Objective.—This article discusses the pathophysiology and implications for treatment of hemiplegic migraine within a case study presentation.
Background.—We evaluated a 31-year-old white woman for hemiplegia in her 36th week of pregnancy. She initially presented with severe headache, dysarthria, lethargy, and left-sided numbness and weakness. Hemiplegic migraine remains a diagnosis made by exclusion; neurologic examination of these patients is localizing, but nonspecific.
Design.—Magnetic resonance imaging and single photon emission computed tomography scanning were performed on this patient during an exacerbation of headache associated with dense hemiplegia.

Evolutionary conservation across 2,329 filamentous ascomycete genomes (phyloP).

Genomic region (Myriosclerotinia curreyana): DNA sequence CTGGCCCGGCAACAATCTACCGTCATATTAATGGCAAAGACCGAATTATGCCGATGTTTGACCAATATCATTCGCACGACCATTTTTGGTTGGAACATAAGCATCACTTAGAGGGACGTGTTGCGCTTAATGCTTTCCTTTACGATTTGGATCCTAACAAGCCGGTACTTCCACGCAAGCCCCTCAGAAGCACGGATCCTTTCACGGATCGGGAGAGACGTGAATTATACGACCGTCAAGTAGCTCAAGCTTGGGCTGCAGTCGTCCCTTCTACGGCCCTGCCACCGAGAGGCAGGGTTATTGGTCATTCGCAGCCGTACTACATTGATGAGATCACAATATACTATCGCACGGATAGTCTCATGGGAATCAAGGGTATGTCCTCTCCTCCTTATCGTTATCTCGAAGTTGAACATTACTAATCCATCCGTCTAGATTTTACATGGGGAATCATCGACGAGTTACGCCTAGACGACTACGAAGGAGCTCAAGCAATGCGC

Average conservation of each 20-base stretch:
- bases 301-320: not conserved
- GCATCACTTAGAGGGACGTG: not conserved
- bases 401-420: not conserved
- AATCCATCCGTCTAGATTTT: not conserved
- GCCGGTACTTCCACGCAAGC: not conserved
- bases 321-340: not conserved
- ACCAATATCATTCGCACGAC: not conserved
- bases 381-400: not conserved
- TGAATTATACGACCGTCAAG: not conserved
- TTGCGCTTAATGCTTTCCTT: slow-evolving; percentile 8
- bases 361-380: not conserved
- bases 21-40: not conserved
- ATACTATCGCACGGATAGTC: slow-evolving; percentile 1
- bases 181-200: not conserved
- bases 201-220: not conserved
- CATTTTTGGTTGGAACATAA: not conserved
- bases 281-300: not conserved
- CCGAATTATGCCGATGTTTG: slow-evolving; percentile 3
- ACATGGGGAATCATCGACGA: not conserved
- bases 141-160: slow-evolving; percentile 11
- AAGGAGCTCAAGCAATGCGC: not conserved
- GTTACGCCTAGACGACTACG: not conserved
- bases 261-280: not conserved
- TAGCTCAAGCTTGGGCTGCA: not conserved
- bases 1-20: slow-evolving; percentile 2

Results.—Magnetic resonance imaging showed a superficial cerebral hemispheric signal abnormality with enhancement. Single photon emission computed tomography scanning confirmed hyperperfusion of that hemisphere.
Conclusions.—We believe the imaging evidence in our patient suggests that hemiplegia was caused and sustained by hyperperfusion. This case lends supportive evidence to a primarily vasodilatory mechanism and hyperperfusion as an etiology of the paralysis in such headaches and perhaps migraine with aura.